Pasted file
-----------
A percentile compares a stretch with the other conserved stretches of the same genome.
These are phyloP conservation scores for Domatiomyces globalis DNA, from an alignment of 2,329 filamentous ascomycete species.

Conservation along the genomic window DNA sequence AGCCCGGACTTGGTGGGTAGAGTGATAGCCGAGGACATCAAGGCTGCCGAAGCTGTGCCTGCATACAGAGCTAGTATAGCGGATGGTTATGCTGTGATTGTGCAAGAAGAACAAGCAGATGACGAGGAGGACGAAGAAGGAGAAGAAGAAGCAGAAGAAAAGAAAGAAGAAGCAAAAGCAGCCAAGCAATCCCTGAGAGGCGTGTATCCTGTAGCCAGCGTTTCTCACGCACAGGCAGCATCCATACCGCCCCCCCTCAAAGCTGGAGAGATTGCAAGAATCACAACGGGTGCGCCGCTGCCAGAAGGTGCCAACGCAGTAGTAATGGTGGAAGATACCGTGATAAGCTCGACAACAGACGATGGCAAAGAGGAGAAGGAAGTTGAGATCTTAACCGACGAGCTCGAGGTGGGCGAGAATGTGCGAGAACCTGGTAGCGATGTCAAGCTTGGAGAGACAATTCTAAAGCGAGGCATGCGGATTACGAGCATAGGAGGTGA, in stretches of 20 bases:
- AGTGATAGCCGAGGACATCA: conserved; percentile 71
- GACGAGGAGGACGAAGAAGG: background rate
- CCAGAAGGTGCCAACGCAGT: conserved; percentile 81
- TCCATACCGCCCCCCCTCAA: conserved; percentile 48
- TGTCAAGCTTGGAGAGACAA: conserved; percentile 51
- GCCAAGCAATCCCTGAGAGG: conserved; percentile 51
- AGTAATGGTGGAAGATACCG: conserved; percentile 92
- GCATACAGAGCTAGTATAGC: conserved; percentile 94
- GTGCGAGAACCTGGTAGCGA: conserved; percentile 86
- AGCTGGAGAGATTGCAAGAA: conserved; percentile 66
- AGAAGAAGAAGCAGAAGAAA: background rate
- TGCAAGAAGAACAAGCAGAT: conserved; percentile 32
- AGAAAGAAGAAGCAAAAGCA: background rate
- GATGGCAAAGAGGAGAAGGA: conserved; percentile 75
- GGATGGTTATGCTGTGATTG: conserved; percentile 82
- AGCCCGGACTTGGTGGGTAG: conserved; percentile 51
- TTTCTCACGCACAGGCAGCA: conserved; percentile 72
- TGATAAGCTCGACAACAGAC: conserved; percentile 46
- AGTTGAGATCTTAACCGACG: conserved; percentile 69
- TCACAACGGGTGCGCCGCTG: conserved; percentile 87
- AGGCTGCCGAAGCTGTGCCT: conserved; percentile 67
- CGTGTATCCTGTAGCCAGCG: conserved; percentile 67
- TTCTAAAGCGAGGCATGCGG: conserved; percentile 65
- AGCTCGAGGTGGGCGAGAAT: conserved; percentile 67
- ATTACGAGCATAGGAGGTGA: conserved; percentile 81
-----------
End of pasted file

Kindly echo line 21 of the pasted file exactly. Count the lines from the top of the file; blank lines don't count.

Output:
- TGATAAGCTCGACAACAGAC: conserved; percentile 46